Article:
Who is Sarah Strick, you may be wondering.
Well I believe that she’s the lady on the right.
On the left is her husband Jacca and the other lady is their Aunt Emma.
Randle Hurley has put together a lovely little collection of stories about them.
In the late 1940s they lived in Penzance, my hometown, in a small cottage at the top of Causewayhead.
There’s a picture of Causewayhead as they would have known it, painted by Stanhope Forbes, a little further down the page.
But I should tell you a little more about them as these are very much character stories. Sarah and Jacka are in their seventies. She’s a little cautious, a little careful. Not is a bad way, she just wants a nice home and to be thought of well. Jacka though is rather more lackadaisical. Aunt Emma is a gregarious old lady, and still very active. A fine family!
They are all utterly believable, and it was very strange to read about them walking streets, visiting places that I know very well. They let the Western National bus pass by to catch the cheaper blue bus to Newlyn and Mousehole. I did the same thing as a child some years later when I went to visit my cousin who lived between those two villages.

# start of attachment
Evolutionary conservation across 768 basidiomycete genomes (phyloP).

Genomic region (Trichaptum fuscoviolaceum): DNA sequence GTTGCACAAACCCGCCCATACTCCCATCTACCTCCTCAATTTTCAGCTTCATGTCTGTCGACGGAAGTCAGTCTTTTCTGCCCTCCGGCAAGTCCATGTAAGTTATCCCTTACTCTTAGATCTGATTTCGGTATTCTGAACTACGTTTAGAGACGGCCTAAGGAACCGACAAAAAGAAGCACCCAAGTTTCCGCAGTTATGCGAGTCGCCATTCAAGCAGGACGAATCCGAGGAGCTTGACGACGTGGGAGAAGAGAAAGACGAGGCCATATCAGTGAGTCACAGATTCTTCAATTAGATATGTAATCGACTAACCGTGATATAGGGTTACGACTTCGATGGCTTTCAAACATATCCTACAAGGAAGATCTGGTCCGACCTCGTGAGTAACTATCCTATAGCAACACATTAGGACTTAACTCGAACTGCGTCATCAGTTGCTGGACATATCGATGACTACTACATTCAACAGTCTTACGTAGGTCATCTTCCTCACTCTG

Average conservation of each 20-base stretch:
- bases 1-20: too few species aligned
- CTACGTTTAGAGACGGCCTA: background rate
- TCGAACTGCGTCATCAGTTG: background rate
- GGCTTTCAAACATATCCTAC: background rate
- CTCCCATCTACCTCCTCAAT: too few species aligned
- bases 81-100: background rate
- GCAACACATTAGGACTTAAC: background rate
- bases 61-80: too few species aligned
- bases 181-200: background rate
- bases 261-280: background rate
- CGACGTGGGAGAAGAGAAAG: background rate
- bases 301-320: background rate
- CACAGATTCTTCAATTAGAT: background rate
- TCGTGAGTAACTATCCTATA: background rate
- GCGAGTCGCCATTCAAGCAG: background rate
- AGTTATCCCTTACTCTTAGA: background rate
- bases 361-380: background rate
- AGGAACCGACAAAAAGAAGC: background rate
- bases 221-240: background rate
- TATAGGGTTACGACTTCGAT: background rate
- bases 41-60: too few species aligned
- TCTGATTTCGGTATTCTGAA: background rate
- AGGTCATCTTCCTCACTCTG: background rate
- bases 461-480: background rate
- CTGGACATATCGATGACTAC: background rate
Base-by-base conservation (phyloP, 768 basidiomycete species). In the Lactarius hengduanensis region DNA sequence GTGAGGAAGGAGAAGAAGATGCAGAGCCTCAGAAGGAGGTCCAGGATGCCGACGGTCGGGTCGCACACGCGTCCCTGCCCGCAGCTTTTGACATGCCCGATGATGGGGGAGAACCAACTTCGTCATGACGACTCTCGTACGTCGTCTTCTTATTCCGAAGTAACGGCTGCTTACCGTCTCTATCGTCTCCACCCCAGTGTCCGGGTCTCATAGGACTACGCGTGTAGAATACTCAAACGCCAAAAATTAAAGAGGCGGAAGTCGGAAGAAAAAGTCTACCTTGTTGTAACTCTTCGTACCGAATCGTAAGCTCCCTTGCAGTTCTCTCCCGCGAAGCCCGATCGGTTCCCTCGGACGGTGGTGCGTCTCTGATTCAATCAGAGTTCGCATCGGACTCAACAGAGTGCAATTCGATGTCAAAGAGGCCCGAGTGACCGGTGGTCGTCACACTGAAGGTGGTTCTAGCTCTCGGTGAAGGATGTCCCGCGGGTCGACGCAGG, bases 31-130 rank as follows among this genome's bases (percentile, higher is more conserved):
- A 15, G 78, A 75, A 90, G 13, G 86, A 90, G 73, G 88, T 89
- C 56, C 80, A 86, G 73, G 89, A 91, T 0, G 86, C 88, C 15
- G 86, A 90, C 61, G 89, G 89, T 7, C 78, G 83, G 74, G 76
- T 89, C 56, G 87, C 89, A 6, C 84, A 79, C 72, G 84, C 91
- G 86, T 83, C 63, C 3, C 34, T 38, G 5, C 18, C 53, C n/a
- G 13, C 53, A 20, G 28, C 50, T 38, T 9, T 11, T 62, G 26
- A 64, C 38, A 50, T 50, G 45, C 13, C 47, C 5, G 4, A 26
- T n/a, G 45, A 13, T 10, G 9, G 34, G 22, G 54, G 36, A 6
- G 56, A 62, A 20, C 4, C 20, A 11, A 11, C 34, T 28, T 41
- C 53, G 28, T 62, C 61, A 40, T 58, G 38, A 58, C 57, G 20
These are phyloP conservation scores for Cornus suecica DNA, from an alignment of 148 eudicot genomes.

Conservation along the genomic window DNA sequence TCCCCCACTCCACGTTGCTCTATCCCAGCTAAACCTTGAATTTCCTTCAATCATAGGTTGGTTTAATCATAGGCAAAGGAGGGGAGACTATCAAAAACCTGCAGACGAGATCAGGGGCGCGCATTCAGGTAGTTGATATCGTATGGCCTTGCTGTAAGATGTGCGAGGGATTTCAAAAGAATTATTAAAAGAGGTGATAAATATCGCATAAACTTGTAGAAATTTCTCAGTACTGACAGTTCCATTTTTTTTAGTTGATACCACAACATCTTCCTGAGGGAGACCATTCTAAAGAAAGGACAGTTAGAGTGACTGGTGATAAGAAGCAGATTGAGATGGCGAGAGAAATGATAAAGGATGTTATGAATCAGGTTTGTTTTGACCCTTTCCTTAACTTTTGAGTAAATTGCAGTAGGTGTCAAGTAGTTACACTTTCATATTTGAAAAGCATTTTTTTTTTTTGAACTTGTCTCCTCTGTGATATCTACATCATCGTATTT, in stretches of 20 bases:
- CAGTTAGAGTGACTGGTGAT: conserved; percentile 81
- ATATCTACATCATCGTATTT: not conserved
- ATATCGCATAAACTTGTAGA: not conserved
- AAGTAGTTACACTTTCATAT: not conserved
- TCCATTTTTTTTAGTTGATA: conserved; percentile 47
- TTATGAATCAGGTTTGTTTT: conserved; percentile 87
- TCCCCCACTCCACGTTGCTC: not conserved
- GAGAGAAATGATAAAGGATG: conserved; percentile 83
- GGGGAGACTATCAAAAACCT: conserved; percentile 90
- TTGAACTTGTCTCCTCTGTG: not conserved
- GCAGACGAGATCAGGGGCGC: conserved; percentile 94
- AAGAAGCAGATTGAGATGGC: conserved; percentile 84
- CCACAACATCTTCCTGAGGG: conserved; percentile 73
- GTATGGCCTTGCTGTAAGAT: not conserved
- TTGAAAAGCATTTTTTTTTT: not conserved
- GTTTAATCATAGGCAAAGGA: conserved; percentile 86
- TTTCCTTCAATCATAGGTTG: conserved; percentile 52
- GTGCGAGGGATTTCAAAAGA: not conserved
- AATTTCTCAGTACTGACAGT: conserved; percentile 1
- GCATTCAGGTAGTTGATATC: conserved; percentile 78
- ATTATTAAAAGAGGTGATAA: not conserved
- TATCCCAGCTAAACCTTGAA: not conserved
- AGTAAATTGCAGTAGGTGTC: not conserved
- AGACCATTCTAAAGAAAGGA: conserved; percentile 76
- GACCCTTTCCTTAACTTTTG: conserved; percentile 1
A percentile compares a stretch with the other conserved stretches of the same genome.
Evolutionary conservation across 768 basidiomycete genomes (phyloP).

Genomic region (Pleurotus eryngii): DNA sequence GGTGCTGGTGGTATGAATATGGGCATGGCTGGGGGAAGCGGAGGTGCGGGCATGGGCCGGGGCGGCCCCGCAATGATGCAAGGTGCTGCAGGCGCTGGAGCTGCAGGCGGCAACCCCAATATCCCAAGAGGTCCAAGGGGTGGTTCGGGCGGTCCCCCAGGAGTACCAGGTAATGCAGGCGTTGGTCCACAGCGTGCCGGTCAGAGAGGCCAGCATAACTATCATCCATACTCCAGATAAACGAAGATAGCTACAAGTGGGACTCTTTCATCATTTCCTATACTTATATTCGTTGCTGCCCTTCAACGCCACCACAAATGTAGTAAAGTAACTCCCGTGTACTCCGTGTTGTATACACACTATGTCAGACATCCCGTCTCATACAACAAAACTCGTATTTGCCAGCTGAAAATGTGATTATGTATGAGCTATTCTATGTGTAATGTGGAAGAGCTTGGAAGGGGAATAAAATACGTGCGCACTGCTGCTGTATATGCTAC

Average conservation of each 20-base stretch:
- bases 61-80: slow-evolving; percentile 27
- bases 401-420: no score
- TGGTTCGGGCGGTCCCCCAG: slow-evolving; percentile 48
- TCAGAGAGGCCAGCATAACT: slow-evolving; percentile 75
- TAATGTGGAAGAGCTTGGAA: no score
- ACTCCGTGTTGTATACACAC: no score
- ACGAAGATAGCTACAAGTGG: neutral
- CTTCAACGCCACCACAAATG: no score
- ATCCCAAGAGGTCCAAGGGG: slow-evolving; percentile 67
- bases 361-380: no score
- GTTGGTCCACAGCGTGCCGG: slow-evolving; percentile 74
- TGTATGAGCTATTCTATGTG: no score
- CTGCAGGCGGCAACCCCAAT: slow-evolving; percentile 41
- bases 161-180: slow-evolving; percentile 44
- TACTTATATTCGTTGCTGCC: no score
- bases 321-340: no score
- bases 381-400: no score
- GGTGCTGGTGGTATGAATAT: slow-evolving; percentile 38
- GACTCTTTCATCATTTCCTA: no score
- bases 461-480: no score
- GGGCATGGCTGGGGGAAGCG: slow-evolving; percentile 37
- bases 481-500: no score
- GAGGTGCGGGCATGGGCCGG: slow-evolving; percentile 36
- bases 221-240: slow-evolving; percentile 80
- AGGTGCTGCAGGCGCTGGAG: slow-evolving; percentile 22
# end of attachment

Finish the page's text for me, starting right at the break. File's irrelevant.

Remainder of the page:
And I can imagine the Strick family passing my mother and father, both small children, one in Penzance and one in Newlyn, back then.
They are lovely stories. Anecdotes really, that they would have talked over and maybe laughed about with friends and neighbours.
- Aunt Emma feeding the birds, a nest on the roof and high jinks as Jacca tries to get it down.
- Excitement at the coming of the modern wonder that was the Cwop (or Co-op, if you’re on the other side of the Tamar) and the divi. But comic complications ensue when Sarah makes her claim.
- Jacca confined to bed and receiving conflicting advice from the doctor and the district nurse, until it is finally worked out that his tonic might be doing more harm than good.
- Aunt Emma volunteering to look after the new neighbours cats, and being told they must not get out. Of course they do, and then how do you get the right cats back in?
Eight tales altogether, and every one a joy to read.
The story telling is wonderful, and it’s proper Cornish. I can hear the local voices in my head, and I recognise the warm, dry Cornish wit.
There’s a little dialect, but that shouldn’t put you off. It’s terribly readable, and there’s a glossary at the back that explains the exact meaning of such important Cornish terms as “dreckly.” Which literally translates as “directly”, but actually means at some point in the future should the mood happen to strike. Well, Cornwall is that sort of place.
And this lovely book is Cornwall distilled. Highly recommended!